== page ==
In other news, Christmas continues to rush up on us. Today whist T slept I wrapped the remainder of my presents (not including his) and made Christmas chutney, which is cooling in sterilised jars, ready to be tied with ribbons and given as a gift to friends who will understand money's kind of tight this year. Last Christmas I was still on full-time full-salary maternity pay (not SMP) and with a 12 week old baby was spending next to nothing, I didn't exactly feel like going out. Now I earn 3/5 of my pre-pregnancy salary, a further £243 a month of which is taken out for childcare vouchers. I'm also back in the mood for partying. Tonight I'm going into town for a Christmas meal with a group of mums I met online! Fun, but perhaps not cheap! The only benefit of my new frugal lifestyle is that I currently don't earn enough to pay back my student loan. I can't see this changing anytime soon either, I would like to have another baby at some point, so more mat leave, then I'll probably return to work part time again. Once the children are at school (look at me skipping five years into the future in two lines of text!) although I'll probably work five days, they'll have to be short days to enable me to drop off and pick up, meaning my hours will probably remain the same. I looked online the other day to see what will happen if I don't pay off my loan. As a student in 1998, the first year tuition fees were introduced, and the first year not to get a grant, I borrowed £10K, which more than 7 years after graduation now stands at £9K and a bit (interest, plus the fact an entry-level job in radio pays next to nothing, so I didn't pay back straight away). If the money is not returned by the time I am 65, it will be written off. Only 36 years to go then!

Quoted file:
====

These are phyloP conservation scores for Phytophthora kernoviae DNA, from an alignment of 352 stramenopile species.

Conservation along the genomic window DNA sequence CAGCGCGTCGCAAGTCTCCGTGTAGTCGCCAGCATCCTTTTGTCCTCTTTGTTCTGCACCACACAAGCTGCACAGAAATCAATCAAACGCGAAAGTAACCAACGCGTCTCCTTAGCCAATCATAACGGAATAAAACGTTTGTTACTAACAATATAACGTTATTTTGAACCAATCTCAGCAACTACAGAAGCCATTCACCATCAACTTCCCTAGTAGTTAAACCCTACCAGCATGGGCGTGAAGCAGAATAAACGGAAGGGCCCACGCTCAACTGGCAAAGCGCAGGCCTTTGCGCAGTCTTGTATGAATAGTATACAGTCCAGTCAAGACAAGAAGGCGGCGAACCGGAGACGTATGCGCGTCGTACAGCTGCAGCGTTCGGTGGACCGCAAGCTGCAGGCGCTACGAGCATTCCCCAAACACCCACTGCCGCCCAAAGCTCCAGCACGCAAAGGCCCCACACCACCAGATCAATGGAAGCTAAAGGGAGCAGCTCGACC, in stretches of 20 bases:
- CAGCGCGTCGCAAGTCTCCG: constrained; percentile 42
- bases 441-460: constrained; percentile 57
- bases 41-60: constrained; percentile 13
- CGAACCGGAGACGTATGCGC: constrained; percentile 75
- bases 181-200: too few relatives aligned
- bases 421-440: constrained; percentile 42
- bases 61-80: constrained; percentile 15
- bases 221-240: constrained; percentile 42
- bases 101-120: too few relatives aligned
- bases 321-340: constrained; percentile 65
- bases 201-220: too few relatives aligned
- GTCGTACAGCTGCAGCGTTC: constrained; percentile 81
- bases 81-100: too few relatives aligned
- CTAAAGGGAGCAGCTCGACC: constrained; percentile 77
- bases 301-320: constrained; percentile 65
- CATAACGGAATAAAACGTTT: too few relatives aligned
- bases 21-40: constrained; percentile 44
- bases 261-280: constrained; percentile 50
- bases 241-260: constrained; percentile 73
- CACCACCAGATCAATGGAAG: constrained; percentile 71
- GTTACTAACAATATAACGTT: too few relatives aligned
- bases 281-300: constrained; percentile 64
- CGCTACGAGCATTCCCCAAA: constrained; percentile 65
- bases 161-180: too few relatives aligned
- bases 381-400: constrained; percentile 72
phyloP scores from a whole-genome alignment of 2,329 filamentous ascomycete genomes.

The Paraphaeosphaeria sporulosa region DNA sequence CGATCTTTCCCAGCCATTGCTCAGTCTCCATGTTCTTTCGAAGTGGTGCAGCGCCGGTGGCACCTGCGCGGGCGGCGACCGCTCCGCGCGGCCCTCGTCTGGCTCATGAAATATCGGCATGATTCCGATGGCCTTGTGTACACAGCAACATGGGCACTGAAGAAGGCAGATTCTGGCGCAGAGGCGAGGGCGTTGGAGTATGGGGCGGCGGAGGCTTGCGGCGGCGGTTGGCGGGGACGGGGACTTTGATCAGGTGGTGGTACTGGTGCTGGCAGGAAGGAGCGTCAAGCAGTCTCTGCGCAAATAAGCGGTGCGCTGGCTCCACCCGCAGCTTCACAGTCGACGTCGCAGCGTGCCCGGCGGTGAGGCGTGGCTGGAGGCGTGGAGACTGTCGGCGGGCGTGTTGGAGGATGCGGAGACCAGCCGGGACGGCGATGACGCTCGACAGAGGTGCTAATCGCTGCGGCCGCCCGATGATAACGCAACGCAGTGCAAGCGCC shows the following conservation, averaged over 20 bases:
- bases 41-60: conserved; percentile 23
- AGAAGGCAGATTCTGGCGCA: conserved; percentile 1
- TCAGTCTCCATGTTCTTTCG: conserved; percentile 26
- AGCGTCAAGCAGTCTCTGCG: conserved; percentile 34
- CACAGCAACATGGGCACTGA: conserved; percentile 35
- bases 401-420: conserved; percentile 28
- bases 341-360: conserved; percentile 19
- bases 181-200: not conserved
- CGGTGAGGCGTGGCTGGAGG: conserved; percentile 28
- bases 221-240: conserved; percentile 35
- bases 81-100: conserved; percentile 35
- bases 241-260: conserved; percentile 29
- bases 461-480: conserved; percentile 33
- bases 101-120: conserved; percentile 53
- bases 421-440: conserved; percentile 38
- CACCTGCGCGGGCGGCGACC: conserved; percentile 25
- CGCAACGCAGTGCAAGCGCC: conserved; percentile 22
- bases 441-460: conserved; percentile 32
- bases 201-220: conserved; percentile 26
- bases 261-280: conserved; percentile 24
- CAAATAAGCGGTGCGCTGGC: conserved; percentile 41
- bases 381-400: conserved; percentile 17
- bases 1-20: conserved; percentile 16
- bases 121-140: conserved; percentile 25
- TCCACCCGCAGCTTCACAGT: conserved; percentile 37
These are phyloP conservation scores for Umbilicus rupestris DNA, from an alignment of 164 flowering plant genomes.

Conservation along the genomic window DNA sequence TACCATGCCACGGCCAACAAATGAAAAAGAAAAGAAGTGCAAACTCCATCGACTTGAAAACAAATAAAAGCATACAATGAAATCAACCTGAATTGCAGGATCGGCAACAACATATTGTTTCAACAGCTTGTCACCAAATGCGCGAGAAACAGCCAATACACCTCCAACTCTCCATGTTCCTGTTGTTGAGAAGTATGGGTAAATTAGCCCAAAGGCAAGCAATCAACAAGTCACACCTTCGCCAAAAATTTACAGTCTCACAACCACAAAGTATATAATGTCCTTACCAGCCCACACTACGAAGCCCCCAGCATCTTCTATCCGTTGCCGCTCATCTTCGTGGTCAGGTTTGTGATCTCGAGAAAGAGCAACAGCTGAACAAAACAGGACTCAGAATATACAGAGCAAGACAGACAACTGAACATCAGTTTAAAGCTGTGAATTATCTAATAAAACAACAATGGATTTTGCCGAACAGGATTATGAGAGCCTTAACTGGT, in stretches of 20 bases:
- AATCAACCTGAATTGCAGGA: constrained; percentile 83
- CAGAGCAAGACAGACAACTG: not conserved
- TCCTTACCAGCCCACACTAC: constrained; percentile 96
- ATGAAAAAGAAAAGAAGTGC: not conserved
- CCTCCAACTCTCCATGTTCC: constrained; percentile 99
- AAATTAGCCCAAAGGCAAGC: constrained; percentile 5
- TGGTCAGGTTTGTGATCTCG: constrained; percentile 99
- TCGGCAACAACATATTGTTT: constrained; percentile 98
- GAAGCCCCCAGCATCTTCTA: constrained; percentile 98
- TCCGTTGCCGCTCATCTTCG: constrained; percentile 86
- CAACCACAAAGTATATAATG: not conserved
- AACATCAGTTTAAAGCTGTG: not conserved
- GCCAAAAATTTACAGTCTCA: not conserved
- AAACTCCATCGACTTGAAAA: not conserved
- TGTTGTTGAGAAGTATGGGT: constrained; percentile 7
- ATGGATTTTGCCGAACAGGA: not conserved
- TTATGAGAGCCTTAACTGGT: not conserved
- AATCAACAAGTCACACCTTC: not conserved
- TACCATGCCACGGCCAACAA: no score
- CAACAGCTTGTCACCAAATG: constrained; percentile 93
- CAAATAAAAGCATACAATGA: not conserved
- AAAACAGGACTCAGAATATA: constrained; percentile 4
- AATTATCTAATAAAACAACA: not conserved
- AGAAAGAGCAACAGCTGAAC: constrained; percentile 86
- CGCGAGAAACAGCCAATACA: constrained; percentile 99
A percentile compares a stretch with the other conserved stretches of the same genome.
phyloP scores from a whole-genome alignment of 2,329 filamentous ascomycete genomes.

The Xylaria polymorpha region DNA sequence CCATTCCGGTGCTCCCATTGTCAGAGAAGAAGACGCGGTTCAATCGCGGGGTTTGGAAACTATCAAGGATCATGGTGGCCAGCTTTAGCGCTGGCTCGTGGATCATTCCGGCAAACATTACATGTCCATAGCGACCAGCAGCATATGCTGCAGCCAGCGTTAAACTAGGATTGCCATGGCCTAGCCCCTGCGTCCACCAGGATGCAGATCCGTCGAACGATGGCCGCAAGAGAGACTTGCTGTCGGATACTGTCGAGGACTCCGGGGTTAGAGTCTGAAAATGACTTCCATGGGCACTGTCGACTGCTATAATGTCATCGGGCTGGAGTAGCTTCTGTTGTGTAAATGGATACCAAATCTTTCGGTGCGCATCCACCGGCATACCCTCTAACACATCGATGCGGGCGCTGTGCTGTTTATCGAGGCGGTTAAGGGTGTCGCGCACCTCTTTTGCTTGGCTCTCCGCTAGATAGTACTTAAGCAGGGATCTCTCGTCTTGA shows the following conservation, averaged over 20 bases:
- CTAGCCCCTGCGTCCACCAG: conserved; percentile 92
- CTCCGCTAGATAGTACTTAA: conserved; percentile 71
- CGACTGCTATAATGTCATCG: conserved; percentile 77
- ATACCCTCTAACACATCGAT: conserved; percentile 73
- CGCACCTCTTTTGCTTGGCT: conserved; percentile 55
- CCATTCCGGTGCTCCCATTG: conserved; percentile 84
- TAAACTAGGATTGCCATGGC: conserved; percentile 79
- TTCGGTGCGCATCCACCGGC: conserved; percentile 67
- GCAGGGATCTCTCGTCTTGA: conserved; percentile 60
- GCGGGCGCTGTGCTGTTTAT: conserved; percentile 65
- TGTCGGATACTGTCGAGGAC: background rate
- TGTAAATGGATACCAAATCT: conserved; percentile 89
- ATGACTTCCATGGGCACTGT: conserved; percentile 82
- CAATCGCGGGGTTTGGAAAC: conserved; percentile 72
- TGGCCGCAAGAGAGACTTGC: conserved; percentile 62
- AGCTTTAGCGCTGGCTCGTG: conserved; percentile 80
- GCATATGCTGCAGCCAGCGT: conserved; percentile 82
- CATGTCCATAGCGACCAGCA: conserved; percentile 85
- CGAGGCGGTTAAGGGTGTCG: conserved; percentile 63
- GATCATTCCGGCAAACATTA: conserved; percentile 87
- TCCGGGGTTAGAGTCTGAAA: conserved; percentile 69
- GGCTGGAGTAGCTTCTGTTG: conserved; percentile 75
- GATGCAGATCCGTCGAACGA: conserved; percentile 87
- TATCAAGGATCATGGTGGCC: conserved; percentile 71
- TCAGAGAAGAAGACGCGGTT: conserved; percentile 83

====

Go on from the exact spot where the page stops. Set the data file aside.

Friday, 12 December 2008